Now i've heard the arguements about how if you don't go to college immediately after high school you never will, but that is baloney! Here's my college experience - upon graduation from high school, in 1971, with no earthly clue what I wanted to do with my life (honestly, how many 18-year-olds do?), I was accepted into Colgate University. It took them two years to toss me out on my ear. I learned how to party hearty, and little else, cuz that's what I was ready for at that age. I signed up for classes at my local community college, and got involved in the radio station, which got me interested in electronics. I took a few dead-end, physical jobs, met the girl that I've been married to for 40 years now, and we started a life together. I decided that sweating for a living was a very poor long-term plan, and enrolled in the technician's program at TCI, a trade school. When I graduated from there, in 1977, I took a job at a local high-tech firm and was there for 17 years, quadrupling my starting salary over that period. And, after our son was born in 1981, I returned to college, part-time, and completed my BSEE in 1985. LOTS of people return to college, DECADES after high school, and don't let anyone tell you different.

So - I suggest that the new crop of kids leaving high school should eschew college plans for a while. Find some kind of job - whatever you can manage at whatever they'll pay - tough it out for a few years until you have a REAL plan for your life. College is NOT the place to be figuring that out! One should not persue a higher education until one knows what field one wants to work in for the rest of thier life, and will therefore need to be educated in.

Another anecdotal example from my family - when my brother graduated high school, my father was treasurer of a credit union. He told my brother to study accounting, and come to work for him. I told my brother not to let dad map out his life for him, figure out what HE wanted to do, and take courses appropriate for that - heck, DAD will still hire you, whatever courses you take! He took Dad's advice over mine. During my brother's junior year, the FBI shut down the Credit Union, and Dad did a year in jail (another L - O - N - G story, for another time). So, my brother graduated with his accounting degree. Did I mention that he HATES math? Or that he hates spreadsheets even more? To say that he's miserable in his work is an understatement - he feels trapped, and hopeless. I've tried (in vain) to get him to go back to school or to do SOMETHING about learning anothert trade, but my advice still falls on deaf ears.

While I agree that our intellectual infrastructure is argueably our most critical resource, we have to find another way to do this. SO, again, if you, or someone you love, is graduating from high school this June, and they're planning to go to college and figure life out while they are there - STOP THEM! You've gotta figure out what you want to do BEFOREHAND! So don't apply to college just because you can't think of anything else to do. Wait until you have that answer, and let college applications fall off for a few years. See if, once you have some idea about how you'd really like to spend your life, the education you'll need for that endeavor has maybe become somewhat more affordable in the interim.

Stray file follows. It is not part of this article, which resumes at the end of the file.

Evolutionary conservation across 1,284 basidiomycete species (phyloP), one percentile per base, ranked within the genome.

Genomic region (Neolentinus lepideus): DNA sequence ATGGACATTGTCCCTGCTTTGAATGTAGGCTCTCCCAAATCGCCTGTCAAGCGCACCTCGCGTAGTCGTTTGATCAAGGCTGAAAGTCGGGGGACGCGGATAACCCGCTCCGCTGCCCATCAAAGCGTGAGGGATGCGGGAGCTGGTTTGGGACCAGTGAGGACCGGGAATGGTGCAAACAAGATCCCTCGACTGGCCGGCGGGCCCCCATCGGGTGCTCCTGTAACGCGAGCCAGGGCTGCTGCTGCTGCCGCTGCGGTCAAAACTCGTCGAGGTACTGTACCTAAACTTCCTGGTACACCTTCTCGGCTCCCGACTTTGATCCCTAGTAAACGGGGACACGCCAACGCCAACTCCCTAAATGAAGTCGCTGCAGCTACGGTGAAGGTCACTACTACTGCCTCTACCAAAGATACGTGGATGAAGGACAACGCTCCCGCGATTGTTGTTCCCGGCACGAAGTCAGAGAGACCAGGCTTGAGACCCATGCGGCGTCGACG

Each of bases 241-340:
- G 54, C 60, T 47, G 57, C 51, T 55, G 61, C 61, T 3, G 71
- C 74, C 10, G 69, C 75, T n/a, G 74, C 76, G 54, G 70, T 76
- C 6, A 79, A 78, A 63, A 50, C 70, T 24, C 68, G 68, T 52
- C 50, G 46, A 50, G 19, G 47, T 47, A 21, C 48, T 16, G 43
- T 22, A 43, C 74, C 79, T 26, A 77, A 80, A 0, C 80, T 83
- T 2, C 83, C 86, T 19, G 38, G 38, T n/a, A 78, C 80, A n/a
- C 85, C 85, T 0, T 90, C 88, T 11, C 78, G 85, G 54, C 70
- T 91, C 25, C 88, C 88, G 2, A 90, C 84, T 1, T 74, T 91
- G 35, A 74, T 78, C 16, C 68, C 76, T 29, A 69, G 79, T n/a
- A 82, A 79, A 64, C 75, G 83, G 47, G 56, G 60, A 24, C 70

mstaggerlee's picture
mstaggerlee
Joined:
Jul. 31, 2007 3:01 pm

This situation just keeps getting uglier.

Student loan battle looms as bill fails in Senate

miksilvr
Joined:
Jul. 7, 2011 11:13 am

http://rodgermmitchell.wordpress.com/2010/07/17/salary-for-attending-sch...

is an interesting suggestion by Mitchell

pshakkottai's picture
pshakkottai
Joined:
Jul. 11, 2011 10:27 am

Look you wanna know the dirty secret to the reason that my generation has such high debt and unemployment after college? its that the culture we were raised in told us to go and study what ever we wanted to so people got majors in non marketable skills. I started out college in 2008 as an anthropology major wanting to specialize in biblical history, with the crash i realized what had been an already competitive market was almost impossible to penetrate. I switched to environmental studies and business because of the job demand in Texas with the oil and gas boom of fracking. I have 40k in private student debts and am well on my way to paying them off before im 30.

CollegeConservative's picture
CollegeConservative
Joined:
May. 4, 2012 1:22 pm

Quote CollegeConservative:

Look you wanna know the dirty secret to the reason that my generation has such high debt and unemployment after college? its that the culture we were raised in told us to go and study what ever we wanted to so people got majors in non marketable skills. I started out college in 2008 as an anthropology major wanting to specialize in biblical history, with the crash i realized what had been an already competitive market was almost impossible to penetrate. I switched to environmental studies and business because of the job demand in Texas with the oil and gas boom of fracking. I have 40k in private student debts and am well on my way to paying them off before im 30.

Let's see... you claim you're 22 making $40k... so ya, maybe you can afford $5k a year to pay off those loans in 8 years. If I were single, I might pull it off too. But what happens if you have a kid, need a bigger place, the car breaks down, someone in the family has medical bills, you lose your job?

You're not old enough to know anything about life. In fact reading your illiterate and ignorant posts I don't believe you're a day over 13. It's so easy to claim student loans are easy to pay off as long as you live in fantasy land.